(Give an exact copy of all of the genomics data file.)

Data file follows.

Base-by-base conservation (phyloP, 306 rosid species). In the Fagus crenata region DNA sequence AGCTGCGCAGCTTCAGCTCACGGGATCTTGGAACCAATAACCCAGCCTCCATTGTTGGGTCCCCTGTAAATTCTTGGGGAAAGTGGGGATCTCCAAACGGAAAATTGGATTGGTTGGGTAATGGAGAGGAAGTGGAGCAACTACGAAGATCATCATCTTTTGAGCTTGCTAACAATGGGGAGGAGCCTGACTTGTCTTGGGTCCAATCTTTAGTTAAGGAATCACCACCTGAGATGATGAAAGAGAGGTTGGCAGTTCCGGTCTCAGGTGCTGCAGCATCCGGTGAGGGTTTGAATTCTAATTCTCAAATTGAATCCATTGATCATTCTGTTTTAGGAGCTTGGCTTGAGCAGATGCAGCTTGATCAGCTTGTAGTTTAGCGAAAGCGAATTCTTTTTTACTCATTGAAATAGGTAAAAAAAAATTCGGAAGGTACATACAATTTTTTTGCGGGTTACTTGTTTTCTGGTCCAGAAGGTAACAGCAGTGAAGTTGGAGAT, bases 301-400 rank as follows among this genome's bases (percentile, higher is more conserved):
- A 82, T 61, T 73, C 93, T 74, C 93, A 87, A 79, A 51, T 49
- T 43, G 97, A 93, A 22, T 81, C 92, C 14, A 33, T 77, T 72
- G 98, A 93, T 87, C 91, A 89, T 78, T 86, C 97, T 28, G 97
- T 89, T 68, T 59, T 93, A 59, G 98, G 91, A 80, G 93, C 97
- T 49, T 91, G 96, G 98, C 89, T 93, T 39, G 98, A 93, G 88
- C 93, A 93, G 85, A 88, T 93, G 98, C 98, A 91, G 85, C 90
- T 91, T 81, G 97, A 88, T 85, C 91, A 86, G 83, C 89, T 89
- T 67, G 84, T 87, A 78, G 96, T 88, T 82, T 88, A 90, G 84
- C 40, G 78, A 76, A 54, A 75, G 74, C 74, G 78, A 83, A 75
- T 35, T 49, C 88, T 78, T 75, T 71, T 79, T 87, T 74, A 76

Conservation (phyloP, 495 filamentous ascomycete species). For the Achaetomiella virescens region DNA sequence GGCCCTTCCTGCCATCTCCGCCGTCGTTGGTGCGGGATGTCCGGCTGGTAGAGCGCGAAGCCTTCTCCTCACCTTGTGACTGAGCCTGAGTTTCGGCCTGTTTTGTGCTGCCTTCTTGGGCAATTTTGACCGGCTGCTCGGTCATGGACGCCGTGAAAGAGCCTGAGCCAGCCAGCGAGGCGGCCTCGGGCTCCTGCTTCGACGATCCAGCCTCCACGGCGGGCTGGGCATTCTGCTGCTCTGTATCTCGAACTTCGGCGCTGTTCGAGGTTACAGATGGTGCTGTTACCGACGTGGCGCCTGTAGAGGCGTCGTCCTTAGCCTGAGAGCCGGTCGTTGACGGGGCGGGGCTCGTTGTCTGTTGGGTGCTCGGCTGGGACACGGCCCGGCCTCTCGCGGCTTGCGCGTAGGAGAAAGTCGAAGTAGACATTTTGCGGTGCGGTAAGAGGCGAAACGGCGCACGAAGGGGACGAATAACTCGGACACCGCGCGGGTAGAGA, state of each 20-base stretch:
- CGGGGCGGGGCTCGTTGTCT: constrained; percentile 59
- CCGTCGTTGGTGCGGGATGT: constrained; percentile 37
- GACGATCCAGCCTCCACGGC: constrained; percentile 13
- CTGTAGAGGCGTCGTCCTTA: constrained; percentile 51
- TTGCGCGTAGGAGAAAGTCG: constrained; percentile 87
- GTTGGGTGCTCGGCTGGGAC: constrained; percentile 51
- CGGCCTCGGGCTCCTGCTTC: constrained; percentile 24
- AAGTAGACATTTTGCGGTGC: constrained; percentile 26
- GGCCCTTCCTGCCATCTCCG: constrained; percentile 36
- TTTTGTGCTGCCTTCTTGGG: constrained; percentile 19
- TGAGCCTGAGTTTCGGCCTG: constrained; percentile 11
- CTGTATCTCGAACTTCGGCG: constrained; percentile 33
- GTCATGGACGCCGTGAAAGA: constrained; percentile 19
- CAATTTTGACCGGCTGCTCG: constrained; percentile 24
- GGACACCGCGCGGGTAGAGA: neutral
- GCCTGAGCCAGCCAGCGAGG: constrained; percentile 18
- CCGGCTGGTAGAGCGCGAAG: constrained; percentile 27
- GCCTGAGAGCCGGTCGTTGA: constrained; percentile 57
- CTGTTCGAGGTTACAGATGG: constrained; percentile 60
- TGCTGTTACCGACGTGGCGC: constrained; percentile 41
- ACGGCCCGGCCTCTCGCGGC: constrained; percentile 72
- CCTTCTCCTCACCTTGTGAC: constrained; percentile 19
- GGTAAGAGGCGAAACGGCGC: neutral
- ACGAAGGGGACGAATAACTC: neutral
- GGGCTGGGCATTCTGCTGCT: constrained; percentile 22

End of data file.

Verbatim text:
Base-by-base conservation (phyloP, 306 rosid species). In the Fagus crenata region DNA sequence AGCTGCGCAGCTTCAGCTCACGGGATCTTGGAACCAATAACCCAGCCTCCATTGTTGGGTCCCCTGTAAATTCTTGGGGAAAGTGGGGATCTCCAAACGGAAAATTGGATTGGTTGGGTAATGGAGAGGAAGTGGAGCAACTACGAAGATCATCATCTTTTGAGCTTGCTAACAATGGGGAGGAGCCTGACTTGTCTTGGGTCCAATCTTTAGTTAAGGAATCACCACCTGAGATGATGAAAGAGAGGTTGGCAGTTCCGGTCTCAGGTGCTGCAGCATCCGGTGAGGGTTTGAATTCTAATTCTCAAATTGAATCCATTGATCATTCTGTTTTAGGAGCTTGGCTTGAGCAGATGCAGCTTGATCAGCTTGTAGTTTAGCGAAAGCGAATTCTTTTTTACTCATTGAAATAGGTAAAAAAAAATTCGGAAGGTACATACAATTTTTTTGCGGGTTACTTGTTTTCTGGTCCAGAAGGTAACAGCAGTGAAGTTGGAGAT, bases 301-400 rank as follows among this genome's bases (percentile, higher is more conserved):
- A 82, T 61, T 73, C 93, T 74, C 93, A 87, A 79, A 51, T 49
- T 43, G 97, A 93, A 22, T 81, C 92, C 14, A 33, T 77, T 72
- G 98, A 93, T 87, C 91, A 89, T 78, T 86, C 97, T 28, G 97
- T 89, T 68, T 59, T 93, A 59, G 98, G 91, A 80, G 93, C 97
- T 49, T 91, G 96, G 98, C 89, T 93, T 39, G 98, A 93, G 88
- C 93, A 93, G 85, A 88, T 93, G 98, C 98, A 91, G 85, C 90
- T 91, T 81, G 97, A 88, T 85, C 91, A 86, G 83, C 89, T 89
- T 67, G 84, T 87, A 78, G 96, T 88, T 82, T 88, A 90, G 84
- C 40, G 78, A 76, A 54, A 75, G 74, C 74, G 78, A 83, A 75
- T 35, T 49, C 88, T 78, T 75, T 71, T 79, T 87, T 74, A 76

Conservation (phyloP, 495 filamentous ascomycete species). For the Achaetomiella virescens region DNA sequence GGCCCTTCCTGCCATCTCCGCCGTCGTTGGTGCGGGATGTCCGGCTGGTAGAGCGCGAAGCCTTCTCCTCACCTTGTGACTGAGCCTGAGTTTCGGCCTGTTTTGTGCTGCCTTCTTGGGCAATTTTGACCGGCTGCTCGGTCATGGACGCCGTGAAAGAGCCTGAGCCAGCCAGCGAGGCGGCCTCGGGCTCCTGCTTCGACGATCCAGCCTCCACGGCGGGCTGGGCATTCTGCTGCTCTGTATCTCGAACTTCGGCGCTGTTCGAGGTTACAGATGGTGCTGTTACCGACGTGGCGCCTGTAGAGGCGTCGTCCTTAGCCTGAGAGCCGGTCGTTGACGGGGCGGGGCTCGTTGTCTGTTGGGTGCTCGGCTGGGACACGGCCCGGCCTCTCGCGGCTTGCGCGTAGGAGAAAGTCGAAGTAGACATTTTGCGGTGCGGTAAGAGGCGAAACGGCGCACGAAGGGGACGAATAACTCGGACACCGCGCGGGTAGAGA, state of each 20-base stretch:
- CGGGGCGGGGCTCGTTGTCT: constrained; percentile 59
- CCGTCGTTGGTGCGGGATGT: constrained; percentile 37
- GACGATCCAGCCTCCACGGC: constrained; percentile 13
- CTGTAGAGGCGTCGTCCTTA: constrained; percentile 51
- TTGCGCGTAGGAGAAAGTCG: constrained; percentile 87
- GTTGGGTGCTCGGCTGGGAC: constrained; percentile 51
- CGGCCTCGGGCTCCTGCTTC: constrained; percentile 24
- AAGTAGACATTTTGCGGTGC: constrained; percentile 26
- GGCCCTTCCTGCCATCTCCG: constrained; percentile 36
- TTTTGTGCTGCCTTCTTGGG: constrained; percentile 19
- TGAGCCTGAGTTTCGGCCTG: constrained; percentile 11
- CTGTATCTCGAACTTCGGCG: constrained; percentile 33
- GTCATGGACGCCGTGAAAGA: constrained; percentile 19
- CAATTTTGACCGGCTGCTCG: constrained; percentile 24
- GGACACCGCGCGGGTAGAGA: neutral
- GCCTGAGCCAGCCAGCGAGG: constrained; percentile 18
- CCGGCTGGTAGAGCGCGAAG: constrained; percentile 27
- GCCTGAGAGCCGGTCGTTGA: constrained; percentile 57
- CTGTTCGAGGTTACAGATGG: constrained; percentile 60
- TGCTGTTACCGACGTGGCGC: constrained; percentile 41
- ACGGCCCGGCCTCTCGCGGC: constrained; percentile 72
- CCTTCTCCTCACCTTGTGAC: constrained; percentile 19
- GGTAAGAGGCGAAACGGCGC: neutral
- ACGAAGGGGACGAATAACTC: neutral
- GGGCTGGGCATTCTGCTGCT: constrained; percentile 22